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Dazzle your customers with improved service.

We have heard that the field of credit is changing in the 1990s. Companies are downsizing, or rightsizing - depending on how the company sees it. Those of us in the credit profession know what that means: more work divided among fewer workers without decreasing the output. It becomes a challenge to be more efficient, to get the job done without becoming stressed and/or curt with customers, and to continue educating ourselves and our staff in the current processes while maintaining a life beyond daily employment. Will we, or can we, be a part of the reengineering of credit?

All companies are searching for excellence and a way to reduce manpower at the same time. Can we provide customer service through credit? The essence of customer service is to go beyond the expected, satisfying the wants and needs of a customer, either internal or external. Our goal should be "customer dazzlement," as Chip Bell, of Performance Research Associates, Inc. states.

"At Starkey Labs, we are saying, 'Yes, we can do it - and more. . .' Our administrative service department adds, 'Anything's a possibility.' We are examining our processes and eliminating those that are not cost effective. We eliminated bank inquiries (with nominal exceptions) because few were returned and the information was negligible."

New customers are given initial approval while they are on the phone opening an account. Much of the credit approval is now automated, set to pre-approve pending orders within prescribed parameters. Sales has access to this information, thereby knowing whether or not to make a sales call on a specific account or to contact the credit rep for what and/or how to sell this account. Credit applications are dated when they are returned and processed - in most cases within two days. Most customers do not have to wait to have their custom order approved.

Don Mosher, president NACM North Central, wrote in the August, 1995 Creditorial, "Credit is moving from a transaction-based department to a customer-service-process oriented department."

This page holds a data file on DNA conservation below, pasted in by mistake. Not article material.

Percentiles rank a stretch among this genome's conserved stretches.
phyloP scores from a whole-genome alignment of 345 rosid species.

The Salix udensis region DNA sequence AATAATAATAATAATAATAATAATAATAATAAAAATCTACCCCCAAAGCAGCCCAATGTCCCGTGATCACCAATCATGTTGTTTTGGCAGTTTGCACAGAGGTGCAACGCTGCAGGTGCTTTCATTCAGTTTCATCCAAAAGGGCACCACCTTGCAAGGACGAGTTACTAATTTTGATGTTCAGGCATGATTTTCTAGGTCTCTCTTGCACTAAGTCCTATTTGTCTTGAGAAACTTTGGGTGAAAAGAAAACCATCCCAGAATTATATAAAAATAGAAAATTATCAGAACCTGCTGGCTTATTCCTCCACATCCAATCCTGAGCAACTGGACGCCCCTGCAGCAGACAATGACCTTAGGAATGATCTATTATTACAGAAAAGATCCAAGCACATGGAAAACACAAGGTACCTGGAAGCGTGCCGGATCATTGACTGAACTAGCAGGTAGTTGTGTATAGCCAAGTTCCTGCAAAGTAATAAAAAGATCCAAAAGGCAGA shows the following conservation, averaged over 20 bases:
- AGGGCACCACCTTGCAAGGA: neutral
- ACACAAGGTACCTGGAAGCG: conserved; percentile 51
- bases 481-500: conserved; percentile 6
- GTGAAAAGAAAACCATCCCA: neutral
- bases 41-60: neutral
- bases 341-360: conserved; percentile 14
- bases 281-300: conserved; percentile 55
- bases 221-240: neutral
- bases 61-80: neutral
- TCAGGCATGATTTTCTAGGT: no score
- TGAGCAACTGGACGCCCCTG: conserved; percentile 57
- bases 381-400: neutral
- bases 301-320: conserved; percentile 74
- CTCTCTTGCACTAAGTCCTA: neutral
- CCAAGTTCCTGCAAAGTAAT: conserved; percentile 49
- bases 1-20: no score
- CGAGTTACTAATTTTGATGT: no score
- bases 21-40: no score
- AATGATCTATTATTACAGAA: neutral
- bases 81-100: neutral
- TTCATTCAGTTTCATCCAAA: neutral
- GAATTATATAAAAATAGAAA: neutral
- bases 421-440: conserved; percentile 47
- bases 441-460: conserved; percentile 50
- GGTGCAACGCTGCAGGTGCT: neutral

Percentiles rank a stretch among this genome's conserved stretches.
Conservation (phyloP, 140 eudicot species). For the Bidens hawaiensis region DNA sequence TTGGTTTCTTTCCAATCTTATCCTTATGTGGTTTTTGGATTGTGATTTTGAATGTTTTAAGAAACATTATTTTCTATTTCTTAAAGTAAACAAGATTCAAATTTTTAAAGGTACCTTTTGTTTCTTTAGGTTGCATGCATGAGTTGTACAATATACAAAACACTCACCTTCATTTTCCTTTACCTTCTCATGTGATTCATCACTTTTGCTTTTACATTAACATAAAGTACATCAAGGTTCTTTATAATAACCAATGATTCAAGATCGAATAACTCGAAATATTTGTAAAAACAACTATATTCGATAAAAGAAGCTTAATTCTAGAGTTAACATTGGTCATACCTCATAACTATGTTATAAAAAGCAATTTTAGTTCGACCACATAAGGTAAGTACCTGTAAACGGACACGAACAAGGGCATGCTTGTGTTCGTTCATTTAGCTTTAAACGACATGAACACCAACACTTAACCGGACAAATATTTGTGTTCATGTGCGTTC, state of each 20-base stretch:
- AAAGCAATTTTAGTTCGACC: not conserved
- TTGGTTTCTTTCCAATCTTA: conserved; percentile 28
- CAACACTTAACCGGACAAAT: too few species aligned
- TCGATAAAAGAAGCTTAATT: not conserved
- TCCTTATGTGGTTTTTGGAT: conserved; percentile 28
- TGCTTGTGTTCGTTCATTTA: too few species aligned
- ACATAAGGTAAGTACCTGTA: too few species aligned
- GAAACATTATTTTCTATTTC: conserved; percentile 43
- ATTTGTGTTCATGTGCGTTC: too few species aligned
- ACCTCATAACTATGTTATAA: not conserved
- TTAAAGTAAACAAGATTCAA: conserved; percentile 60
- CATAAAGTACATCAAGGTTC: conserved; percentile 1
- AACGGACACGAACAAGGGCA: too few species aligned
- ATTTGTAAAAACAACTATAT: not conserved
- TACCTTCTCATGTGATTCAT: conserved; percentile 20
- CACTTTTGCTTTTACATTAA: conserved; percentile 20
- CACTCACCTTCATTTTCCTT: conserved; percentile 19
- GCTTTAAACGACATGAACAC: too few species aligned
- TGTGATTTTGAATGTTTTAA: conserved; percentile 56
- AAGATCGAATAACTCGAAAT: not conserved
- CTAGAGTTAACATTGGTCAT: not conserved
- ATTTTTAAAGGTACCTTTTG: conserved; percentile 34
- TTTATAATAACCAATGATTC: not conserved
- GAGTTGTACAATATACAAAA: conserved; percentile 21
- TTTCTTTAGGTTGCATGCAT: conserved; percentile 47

It costs less to keep an existing customer than it does to solicit a new one. All companies are looking for new business, but it is service that will keep current customers happy.

Even our department name has changed from the negative "credit" to the positive "service." Under the umbrella of "Administrative Services" falls a number of value-added options for our customers. They include:

* Auto pay. We write their check in our office and process the order today. As Jim McIntyre, president, McIntyre Enterprises, Ltd., said at the CFDD Regional Conference last fall, "Give the green light to credit.";

* Hearing health care card. This is a credit card for use in the dispenser's office;

* Professional benefit service. Insurance for the customer's hearing aid, with future products to be offered;

* Financial Management Services. Financial consultation regarding purchasing a new office, office layout, any and all aspects of a dispensing practice;

* Lease services. Providing equipment purchases through a lease company.

These tools enhance our job and corporate cash flow, and provide value-added services for our customers. Our credit reps "sell" the dispensers on HHCC, PBS, Auto Pay, and Lease Services. Is that a credit/customer service/sales function? Yes. And look at what we have achieved. We have increased the awareness of what credit/administrative service does and can do very well. Administrative services is multi-functional, blending credit, customer service, and sales.

Credit people have always been flexible and we fill many roles. After all, we are the "we can do it, we can fix it," type A people. Today, more than ever, we have to show that flexibility. We will be discarding the clean-up process with the advent of TQM and reexamination of all systems and processes and move forward in areas previously not seen fitting a "credit position."

Use the tools you have. Measure and display your progress. Apply your initiative to move forward. Be memorable and dazzle your customers.

Kaye Erbes, CBF is credit manager, Starkey Labs, Inc. Eden Prairie, Minn. This article was originally printed in NACM North Central's newsletter, the Creditorial.
COPYRIGHT 1995 National Association of Credit Management
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Copyright 1995 Gale, Cengage Learning. All rights reserved.

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Author:Erbes, Kaye
Publication:Business Credit
Date:Jul 1, 1995
Words:673
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